I have always liked communist and socialist ideas. If we consider the Code of the Builder of Communism that was widely published in the Soviet Union, it strongly resembles the Bible. This is not a joke; it was actually an excerpt from the Bible. It spoke of good things: equality, fraternity, happiness. However, the practical implementation of these ideals in this country had little in common with what the utopian socialists Saint-Simon or Owen spoke about. This country had little resemblance to their Sun City.
Everyone accused the tsarist regime of repressions. However, what did Soviet power begin with? With mass repressions. I will not speak of the scale, but will simply give most outstanding example: the execution of the Tsar’s family together with their children. There could have been some ideological grounds to destroy possible heirs, I suppose. But why did they have to kill Doctor Botkin? Why kill the servants – people of a proletarian background? What for? To cover up the crime.
You see, we never gave this a thought before. Fine, we fought with people who resisted Soviet power with arms in hands, but why kill priests? In 1918 alone 3,000 priests were shot, 10,000 over a period of 10 years. Hundreds were drowned under the ice of the Don River. When you think about it, and when you get new data, you tend to see things in a different light.
In one of his letters, to Molotov I believe, Vladimir Lenin wrote that ‘the more representatives of the bourgeoisie and the clergy we shoot – the better’; I do not remember the exact words now. You know, this approach does not go very well with some of the ideas we used to have about the very nature of power.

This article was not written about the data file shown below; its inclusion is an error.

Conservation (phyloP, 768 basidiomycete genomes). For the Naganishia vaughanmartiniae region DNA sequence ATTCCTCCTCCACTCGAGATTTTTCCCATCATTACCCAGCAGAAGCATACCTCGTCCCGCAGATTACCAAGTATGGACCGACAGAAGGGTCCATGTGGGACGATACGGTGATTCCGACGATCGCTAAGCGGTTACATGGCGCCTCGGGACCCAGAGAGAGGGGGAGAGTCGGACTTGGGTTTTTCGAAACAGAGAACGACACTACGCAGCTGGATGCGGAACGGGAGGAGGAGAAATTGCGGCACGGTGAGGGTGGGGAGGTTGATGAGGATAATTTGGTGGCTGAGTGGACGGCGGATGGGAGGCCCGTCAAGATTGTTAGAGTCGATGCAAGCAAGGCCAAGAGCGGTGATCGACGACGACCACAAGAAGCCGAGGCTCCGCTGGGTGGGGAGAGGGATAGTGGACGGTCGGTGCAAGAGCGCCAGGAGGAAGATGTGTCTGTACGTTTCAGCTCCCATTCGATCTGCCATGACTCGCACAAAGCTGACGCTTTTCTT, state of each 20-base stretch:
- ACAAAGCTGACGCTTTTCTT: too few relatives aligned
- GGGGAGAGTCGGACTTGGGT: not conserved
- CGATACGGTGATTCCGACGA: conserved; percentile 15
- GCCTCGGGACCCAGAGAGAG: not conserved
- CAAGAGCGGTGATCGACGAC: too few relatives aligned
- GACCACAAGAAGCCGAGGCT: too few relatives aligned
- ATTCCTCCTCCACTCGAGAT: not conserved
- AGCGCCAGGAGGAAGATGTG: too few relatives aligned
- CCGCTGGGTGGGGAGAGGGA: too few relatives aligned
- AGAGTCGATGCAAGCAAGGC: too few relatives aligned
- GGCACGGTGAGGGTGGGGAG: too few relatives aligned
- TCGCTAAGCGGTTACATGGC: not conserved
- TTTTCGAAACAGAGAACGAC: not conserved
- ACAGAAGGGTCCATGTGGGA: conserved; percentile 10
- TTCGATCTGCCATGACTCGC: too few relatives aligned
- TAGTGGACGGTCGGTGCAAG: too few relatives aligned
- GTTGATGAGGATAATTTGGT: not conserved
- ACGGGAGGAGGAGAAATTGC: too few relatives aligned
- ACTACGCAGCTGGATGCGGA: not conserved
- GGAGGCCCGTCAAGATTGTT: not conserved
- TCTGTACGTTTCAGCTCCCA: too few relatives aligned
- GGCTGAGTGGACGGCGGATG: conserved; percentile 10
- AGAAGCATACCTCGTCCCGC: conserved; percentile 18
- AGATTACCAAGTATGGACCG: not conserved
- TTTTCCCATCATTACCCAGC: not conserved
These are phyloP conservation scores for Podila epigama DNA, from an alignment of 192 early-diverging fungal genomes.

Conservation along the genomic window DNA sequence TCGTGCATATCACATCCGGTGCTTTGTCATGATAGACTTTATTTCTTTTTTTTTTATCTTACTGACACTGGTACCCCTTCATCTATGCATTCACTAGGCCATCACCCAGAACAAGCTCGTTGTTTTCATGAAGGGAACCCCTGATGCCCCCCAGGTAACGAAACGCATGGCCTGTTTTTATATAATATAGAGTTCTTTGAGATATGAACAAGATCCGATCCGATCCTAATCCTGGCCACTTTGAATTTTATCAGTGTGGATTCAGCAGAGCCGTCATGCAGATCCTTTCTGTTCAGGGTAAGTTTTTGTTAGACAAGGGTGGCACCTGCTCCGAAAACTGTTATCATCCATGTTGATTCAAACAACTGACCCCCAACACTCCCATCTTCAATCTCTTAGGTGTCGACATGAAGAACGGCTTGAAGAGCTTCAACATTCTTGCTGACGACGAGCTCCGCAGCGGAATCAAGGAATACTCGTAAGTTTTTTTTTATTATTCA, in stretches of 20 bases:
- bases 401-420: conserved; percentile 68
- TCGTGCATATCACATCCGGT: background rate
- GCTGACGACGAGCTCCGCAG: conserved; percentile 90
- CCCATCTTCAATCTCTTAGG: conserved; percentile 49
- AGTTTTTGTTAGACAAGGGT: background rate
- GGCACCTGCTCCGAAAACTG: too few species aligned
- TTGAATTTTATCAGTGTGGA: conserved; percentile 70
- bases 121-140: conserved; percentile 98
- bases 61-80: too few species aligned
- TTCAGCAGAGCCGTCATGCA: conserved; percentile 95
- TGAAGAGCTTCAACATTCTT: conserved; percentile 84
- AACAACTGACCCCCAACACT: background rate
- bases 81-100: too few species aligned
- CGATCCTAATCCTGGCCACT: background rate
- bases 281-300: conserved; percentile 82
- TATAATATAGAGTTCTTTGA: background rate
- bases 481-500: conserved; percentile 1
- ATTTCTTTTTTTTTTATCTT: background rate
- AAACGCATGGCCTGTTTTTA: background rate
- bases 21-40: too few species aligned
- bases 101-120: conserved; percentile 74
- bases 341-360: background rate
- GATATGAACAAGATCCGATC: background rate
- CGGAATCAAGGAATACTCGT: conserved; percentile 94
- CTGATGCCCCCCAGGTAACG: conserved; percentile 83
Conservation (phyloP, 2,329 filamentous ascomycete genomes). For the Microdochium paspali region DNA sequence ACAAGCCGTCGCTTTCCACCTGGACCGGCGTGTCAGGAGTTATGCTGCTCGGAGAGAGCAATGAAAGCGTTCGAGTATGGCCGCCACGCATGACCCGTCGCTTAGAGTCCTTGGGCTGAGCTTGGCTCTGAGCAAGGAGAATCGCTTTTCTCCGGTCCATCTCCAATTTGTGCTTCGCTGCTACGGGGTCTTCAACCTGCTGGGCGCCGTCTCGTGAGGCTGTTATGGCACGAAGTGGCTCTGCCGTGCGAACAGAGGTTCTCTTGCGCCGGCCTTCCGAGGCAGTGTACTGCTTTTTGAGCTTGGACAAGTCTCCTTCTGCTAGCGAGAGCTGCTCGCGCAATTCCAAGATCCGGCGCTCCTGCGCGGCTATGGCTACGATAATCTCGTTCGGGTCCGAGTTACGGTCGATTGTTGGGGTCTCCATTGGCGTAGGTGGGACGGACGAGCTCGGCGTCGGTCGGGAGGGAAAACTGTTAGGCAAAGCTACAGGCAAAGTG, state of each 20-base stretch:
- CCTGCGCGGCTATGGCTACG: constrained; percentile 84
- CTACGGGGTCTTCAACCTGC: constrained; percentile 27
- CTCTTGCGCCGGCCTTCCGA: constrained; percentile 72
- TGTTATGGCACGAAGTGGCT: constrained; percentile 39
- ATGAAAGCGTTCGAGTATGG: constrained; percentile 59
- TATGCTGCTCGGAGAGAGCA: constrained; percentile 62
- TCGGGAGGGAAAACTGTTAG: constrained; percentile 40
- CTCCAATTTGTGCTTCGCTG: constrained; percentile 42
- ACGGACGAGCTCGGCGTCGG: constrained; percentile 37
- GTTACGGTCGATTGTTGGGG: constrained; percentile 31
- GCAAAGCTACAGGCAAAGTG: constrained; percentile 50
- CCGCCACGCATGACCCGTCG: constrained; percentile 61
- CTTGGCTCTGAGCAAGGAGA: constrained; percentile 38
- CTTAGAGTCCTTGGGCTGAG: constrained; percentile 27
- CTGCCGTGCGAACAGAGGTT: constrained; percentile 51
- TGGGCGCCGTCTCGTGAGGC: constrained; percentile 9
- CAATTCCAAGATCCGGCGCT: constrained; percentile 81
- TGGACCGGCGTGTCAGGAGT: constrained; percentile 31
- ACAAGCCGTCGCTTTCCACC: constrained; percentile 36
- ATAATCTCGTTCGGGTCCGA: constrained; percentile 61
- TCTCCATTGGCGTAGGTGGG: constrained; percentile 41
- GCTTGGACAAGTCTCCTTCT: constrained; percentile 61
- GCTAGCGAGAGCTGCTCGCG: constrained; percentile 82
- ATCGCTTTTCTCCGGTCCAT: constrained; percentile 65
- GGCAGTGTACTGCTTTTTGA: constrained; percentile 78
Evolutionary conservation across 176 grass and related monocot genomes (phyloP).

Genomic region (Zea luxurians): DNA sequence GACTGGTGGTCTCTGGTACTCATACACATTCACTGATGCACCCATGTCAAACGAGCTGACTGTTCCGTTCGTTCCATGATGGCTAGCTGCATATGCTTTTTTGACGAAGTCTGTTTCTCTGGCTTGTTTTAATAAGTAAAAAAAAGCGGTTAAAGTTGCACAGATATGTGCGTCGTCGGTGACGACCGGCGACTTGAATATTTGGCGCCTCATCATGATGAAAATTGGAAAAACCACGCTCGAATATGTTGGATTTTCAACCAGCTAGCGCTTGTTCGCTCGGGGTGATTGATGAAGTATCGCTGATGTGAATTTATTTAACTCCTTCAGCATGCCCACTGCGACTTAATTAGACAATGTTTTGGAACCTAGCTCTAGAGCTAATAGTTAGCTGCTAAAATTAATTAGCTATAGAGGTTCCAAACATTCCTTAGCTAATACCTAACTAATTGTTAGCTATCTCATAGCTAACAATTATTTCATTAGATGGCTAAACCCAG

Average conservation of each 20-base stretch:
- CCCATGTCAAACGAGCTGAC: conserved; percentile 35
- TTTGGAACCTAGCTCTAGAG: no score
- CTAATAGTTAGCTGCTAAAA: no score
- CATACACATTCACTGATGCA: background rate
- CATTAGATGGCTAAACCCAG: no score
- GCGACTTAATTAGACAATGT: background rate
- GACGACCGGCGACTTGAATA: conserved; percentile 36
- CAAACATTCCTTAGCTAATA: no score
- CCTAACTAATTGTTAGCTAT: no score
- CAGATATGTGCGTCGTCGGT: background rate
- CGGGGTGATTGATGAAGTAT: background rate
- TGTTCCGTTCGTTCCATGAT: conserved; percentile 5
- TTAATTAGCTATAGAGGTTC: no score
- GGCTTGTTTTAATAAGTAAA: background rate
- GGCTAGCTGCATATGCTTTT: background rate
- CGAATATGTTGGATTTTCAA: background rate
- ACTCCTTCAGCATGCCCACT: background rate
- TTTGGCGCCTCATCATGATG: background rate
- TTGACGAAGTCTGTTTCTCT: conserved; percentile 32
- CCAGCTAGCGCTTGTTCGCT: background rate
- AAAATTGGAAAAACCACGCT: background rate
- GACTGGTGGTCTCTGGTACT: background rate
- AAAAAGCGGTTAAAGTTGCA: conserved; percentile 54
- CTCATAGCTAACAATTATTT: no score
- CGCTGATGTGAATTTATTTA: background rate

We also know of the role the Bolshevik Communist Party played in the collapse of the World War I frontlines. The fact that we lost to a losing nation – several months later Germany capitulated, and were losing the war to a losing nation – was a situation unique in history. Why was this done? To gain power. Knowing this, how should we assess this situation now, with the huge, colossal losses the country had to bear?
Then, there is the economy. They had to adopt the New Economic Policy because even the surplus appropriation system did not work. It became impossible to supply major cities with food. That was why they had to shift to a market economy, to the New Economic Policy, but then they quickly did away with it.
You know, what I am saying now is my personal analysis of the situation, the conclusions I have come to. A planned economy has certain advantages, making it possible to concentrate national resources on the most important tasks. This was how they resolved the issue of healthcare, which was an obvious achievement of the Party in those times. This was how they resolved the situation with education – also an obvious achievement of the Communist Party. This was how they dealt with the industrialisation of the defence industry.
I believe that if it were not for the concentration of national resources, the Soviet Union would not have been able to prepare for the war with Nazi Germany. The chances of being defeated in this war would have been great, with catastrophic consequences for our statehood, for the Russian people and for all the peoples of the Soviet Union. Therefore, those are all obvious achievements. However, in the final count, the inability to embrace change, to embrace technical revolutions and new technology led to a collapse of that economy.